Claim: Links posted on Facebook point to a leaked video of a roller coaster accident.
Example:[Collected via e-mail, March 2012]
Is this for real? I was too scared to open it.
Origins: In March 2012, Facebook users begin seeing posts that typically featured a snapshot of a roller coaster accompanied by text referencing a theme park accident, such as:
Rollercoaster Accident in California!
Rollercoaster Accident in United Kingdom
ACCIDENT! - 89% Cant Watch It Rollercoaster Accident in Australia
OMG! Theme Park accident in Alton Towers United Kingdom
OMG! - Theme Park accident in Universal Studios Hollywood
HORRIFIC Roller Coaster Accident! In Universal Studios
HORRIFIC! - Summertime Theme Park Australia
These come-ons typically included titillating tag lines such as "This IS CRAZY has just been leaked!" and "Watch this horrific video now" to entice Facebook users to click on hyperlinks in expectation of viewing video footage of the putative horrible roller coaster accident.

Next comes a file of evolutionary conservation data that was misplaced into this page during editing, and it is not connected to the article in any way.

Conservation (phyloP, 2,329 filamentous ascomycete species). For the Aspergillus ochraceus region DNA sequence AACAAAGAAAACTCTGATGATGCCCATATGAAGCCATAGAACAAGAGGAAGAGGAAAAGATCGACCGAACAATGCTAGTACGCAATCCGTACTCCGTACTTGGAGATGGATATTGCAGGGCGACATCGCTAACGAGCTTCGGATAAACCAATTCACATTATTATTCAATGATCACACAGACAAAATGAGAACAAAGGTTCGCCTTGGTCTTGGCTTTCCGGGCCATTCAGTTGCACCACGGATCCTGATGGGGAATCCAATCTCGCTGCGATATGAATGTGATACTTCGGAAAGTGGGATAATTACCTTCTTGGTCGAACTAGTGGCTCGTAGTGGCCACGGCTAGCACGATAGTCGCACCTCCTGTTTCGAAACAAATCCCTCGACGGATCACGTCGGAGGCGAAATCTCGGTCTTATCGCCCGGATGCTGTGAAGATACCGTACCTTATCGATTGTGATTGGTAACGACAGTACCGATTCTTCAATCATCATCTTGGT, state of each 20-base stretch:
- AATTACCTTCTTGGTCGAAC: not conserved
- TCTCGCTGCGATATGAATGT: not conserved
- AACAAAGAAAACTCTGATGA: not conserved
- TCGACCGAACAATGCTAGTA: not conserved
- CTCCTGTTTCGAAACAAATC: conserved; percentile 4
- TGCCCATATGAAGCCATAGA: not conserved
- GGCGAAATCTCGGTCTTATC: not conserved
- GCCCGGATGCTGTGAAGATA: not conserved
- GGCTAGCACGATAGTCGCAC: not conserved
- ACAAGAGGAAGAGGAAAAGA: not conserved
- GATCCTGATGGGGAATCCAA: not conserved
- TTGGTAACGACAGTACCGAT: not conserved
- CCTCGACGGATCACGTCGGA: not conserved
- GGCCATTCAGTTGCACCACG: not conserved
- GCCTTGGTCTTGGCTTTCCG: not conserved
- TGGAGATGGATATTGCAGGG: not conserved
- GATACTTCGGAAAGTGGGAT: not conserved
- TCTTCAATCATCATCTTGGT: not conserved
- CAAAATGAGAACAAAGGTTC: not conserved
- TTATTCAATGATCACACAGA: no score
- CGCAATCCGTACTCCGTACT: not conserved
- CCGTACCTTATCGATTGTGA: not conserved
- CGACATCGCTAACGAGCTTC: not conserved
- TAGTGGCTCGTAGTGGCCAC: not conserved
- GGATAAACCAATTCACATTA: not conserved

Users who did click through on such links were taken to a faux Facebook page which eventually led them down the trail of the usual survey scam, directing them to "like" or "share" links with their Facebook friends and complete online surveys, all with the goal of getting them to enrich scammers by disclosing sensitive personal information, spreading malware, buying products, and signing up for costly, difficult-to-cancel services.
The photograph of a string of rollercoaster cars plunging into an amusement park lake is a still of an actual attraction at Cosmo Land in Yokohama, Japan. Preprogrammed jets of water shoot upwards from the pool just as the "Vanish" rollercoaster plunges riders into a subterranean tunnel.